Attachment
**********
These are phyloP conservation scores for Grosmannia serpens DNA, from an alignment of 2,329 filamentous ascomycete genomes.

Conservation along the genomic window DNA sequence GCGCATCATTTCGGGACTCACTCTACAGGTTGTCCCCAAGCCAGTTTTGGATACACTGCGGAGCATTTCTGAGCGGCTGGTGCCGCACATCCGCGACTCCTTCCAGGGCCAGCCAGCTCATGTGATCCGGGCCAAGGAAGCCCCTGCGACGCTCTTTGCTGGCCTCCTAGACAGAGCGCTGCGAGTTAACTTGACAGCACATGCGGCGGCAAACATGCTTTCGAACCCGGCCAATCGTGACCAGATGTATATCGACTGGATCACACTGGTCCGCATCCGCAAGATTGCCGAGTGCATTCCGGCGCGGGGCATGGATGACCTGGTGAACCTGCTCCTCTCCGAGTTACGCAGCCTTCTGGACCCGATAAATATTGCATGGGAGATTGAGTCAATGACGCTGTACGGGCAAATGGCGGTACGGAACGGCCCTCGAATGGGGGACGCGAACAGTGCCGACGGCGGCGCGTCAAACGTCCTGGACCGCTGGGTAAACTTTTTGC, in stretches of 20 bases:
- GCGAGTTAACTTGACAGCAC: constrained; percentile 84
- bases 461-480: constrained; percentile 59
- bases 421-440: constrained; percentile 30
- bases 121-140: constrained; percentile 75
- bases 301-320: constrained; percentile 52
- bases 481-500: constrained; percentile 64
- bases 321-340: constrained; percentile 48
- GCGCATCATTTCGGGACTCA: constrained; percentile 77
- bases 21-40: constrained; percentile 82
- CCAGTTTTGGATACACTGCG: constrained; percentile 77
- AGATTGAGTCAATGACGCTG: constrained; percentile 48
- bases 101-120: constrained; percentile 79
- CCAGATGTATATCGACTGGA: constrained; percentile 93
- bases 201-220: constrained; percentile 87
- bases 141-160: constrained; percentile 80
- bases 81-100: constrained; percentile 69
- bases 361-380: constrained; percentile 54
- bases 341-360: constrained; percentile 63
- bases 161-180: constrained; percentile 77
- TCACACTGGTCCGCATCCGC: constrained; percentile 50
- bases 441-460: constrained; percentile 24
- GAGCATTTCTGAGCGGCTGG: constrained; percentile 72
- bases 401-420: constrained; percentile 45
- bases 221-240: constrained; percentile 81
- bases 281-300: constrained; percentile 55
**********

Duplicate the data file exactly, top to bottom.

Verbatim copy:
These are phyloP conservation scores for Grosmannia serpens DNA, from an alignment of 2,329 filamentous ascomycete genomes.

Conservation along the genomic window DNA sequence GCGCATCATTTCGGGACTCACTCTACAGGTTGTCCCCAAGCCAGTTTTGGATACACTGCGGAGCATTTCTGAGCGGCTGGTGCCGCACATCCGCGACTCCTTCCAGGGCCAGCCAGCTCATGTGATCCGGGCCAAGGAAGCCCCTGCGACGCTCTTTGCTGGCCTCCTAGACAGAGCGCTGCGAGTTAACTTGACAGCACATGCGGCGGCAAACATGCTTTCGAACCCGGCCAATCGTGACCAGATGTATATCGACTGGATCACACTGGTCCGCATCCGCAAGATTGCCGAGTGCATTCCGGCGCGGGGCATGGATGACCTGGTGAACCTGCTCCTCTCCGAGTTACGCAGCCTTCTGGACCCGATAAATATTGCATGGGAGATTGAGTCAATGACGCTGTACGGGCAAATGGCGGTACGGAACGGCCCTCGAATGGGGGACGCGAACAGTGCCGACGGCGGCGCGTCAAACGTCCTGGACCGCTGGGTAAACTTTTTGC, in stretches of 20 bases:
- GCGAGTTAACTTGACAGCAC: constrained; percentile 84
- bases 461-480: constrained; percentile 59
- bases 421-440: constrained; percentile 30
- bases 121-140: constrained; percentile 75
- bases 301-320: constrained; percentile 52
- bases 481-500: constrained; percentile 64
- bases 321-340: constrained; percentile 48
- GCGCATCATTTCGGGACTCA: constrained; percentile 77
- bases 21-40: constrained; percentile 82
- CCAGTTTTGGATACACTGCG: constrained; percentile 77
- AGATTGAGTCAATGACGCTG: constrained; percentile 48
- bases 101-120: constrained; percentile 79
- CCAGATGTATATCGACTGGA: constrained; percentile 93
- bases 201-220: constrained; percentile 87
- bases 141-160: constrained; percentile 80
- bases 81-100: constrained; percentile 69
- bases 361-380: constrained; percentile 54
- bases 341-360: constrained; percentile 63
- bases 161-180: constrained; percentile 77
- TCACACTGGTCCGCATCCGC: constrained; percentile 50
- bases 441-460: constrained; percentile 24
- GAGCATTTCTGAGCGGCTGG: constrained; percentile 72
- bases 401-420: constrained; percentile 45
- bases 221-240: constrained; percentile 81
- bases 281-300: constrained; percentile 55